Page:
Efforts to achieve Sustainable Development Goals (SDGs) from 2015 onwards will only be successful if civil society, citizens and the private sector work alongside governments to actively promote the goals’ implementation and monitoring, according to the participants of the SDG panel held at the Ethos 360⁰ Conference in São Paulo. Ethos 360⁰ is the largest meeting on sustainable business in Latin America. Held five years in a row, it now attracts major players from the private sector. The panel event, organised on 25 September, discussed the opportunities arising from the implementation of the SDGs for the private sector.
Layla Saad, Deputy Director of the World Centre for Sustainable Development (RIO+ Centre), stated that the private sector is one of the main drivers of innovation, investment and job creation. Therefore, it plays a critical role in moving away from harmful practices towards ones that successfully incorporate the principles of a global sustainability agenda into the core of its operations. New production, distribution and procurement practices, among others, must transcend borders and charter the way to even more responsible business operations, even if weak government legislation and/or international trade agreements do not require companies to adopt them.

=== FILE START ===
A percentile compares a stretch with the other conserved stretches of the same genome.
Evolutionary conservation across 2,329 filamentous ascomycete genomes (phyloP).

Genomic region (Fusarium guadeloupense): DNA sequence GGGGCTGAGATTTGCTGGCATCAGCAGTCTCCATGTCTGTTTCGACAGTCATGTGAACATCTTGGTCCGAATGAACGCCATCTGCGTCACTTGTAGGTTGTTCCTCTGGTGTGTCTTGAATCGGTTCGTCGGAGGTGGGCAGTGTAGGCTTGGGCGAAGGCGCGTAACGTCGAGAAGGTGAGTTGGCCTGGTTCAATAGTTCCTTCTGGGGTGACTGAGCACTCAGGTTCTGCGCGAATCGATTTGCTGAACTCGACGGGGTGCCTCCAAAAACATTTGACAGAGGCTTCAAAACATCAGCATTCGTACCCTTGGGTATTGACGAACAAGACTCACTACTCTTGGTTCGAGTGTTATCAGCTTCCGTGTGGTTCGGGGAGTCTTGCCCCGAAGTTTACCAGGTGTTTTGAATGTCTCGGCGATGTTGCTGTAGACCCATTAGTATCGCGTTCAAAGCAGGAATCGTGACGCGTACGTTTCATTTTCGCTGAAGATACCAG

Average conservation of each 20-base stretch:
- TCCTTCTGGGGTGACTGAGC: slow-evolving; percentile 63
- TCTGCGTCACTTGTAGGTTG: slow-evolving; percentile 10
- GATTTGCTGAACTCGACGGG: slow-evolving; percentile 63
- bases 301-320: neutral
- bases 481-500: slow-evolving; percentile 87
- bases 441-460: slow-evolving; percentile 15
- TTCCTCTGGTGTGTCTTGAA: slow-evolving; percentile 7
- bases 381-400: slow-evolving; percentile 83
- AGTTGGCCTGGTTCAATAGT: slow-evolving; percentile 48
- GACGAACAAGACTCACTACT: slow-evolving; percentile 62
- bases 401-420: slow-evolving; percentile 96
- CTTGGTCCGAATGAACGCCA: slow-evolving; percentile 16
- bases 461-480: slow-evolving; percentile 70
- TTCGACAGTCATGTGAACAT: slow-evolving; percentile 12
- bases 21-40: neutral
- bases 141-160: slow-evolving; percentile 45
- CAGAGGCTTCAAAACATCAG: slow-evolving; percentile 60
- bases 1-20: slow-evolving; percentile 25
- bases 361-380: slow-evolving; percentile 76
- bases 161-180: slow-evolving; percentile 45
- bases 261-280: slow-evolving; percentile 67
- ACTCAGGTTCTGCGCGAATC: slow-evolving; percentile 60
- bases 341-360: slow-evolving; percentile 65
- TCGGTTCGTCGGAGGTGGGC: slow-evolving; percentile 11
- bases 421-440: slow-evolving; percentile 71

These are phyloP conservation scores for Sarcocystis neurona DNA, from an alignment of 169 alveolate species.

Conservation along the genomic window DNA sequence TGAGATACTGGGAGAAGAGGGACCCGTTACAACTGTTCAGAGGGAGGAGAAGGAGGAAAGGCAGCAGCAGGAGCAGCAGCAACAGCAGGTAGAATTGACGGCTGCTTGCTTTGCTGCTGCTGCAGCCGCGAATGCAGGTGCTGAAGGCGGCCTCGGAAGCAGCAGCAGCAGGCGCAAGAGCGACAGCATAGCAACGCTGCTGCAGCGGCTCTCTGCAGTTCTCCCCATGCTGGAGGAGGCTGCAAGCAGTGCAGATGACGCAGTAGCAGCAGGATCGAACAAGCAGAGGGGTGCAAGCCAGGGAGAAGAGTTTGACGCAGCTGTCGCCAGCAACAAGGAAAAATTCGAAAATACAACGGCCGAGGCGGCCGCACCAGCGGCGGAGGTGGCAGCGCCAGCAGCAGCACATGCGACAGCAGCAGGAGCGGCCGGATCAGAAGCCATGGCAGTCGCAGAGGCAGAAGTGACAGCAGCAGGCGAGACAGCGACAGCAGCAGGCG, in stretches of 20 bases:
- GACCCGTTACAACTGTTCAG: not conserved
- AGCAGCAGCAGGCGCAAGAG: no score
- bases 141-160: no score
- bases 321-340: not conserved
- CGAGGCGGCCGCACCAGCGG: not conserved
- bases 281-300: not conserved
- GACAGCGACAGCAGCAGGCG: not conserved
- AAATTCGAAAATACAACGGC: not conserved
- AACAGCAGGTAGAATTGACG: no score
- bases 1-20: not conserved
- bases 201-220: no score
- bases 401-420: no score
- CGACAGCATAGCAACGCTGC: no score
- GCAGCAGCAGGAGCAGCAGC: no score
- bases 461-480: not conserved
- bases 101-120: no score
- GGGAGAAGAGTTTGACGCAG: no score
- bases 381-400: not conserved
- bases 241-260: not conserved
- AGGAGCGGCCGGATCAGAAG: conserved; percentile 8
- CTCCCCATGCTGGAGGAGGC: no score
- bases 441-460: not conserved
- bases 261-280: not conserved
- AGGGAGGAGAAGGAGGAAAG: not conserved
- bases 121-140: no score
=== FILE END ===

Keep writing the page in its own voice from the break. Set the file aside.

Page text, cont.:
“The only way that we will achieve truly sustainable development is by promoting and attaining justice – social justice, environmental justice and economic justice – and by establishing a fair and competent governance structure”, said the Deputy Director of the RIO+ Centre.
The added, “Moving towards sustainable development will require changing the explicit and implicit “rules” of development to shift them in favour of those who have, up until now, not benefitted equally from economic progress. This means making hard choices and trade-offs.”
In her presentation, she also stated that as many citizens and interest groups as possible should be brought on board so that sustainable development stops being an agenda that is only talked about and becomes a way of life based on principles of fairness, dignity and integrated development. “It must become the way that we decide to measure and assess our progress and success as people, nations and the world. This will only be possible if it is made relevant to the realities of countries and their people, each with their own particularities.”
The panel was moderated by Jorge Abrahão, the Director-President of the Ethos Institute. In addition to Saad, the panel included: Gilberto Carvalho, Chief Minister of the Secretariat of the Presidency of Brazil; Mario Mottin, General Coordinator for Sustainable Development at the Ministry of Foreign Affairs; Climène Koechlin, Director of the World Forum Lille; Huguette Labelle, member of the UN Global Compact Board; Renata Seabra, Executive Secretary of the Brazilian Committee of the UN Global Compact (www.pactoglobal.org.br), and Victor Viñuales, co-founder of ECODES (Spain).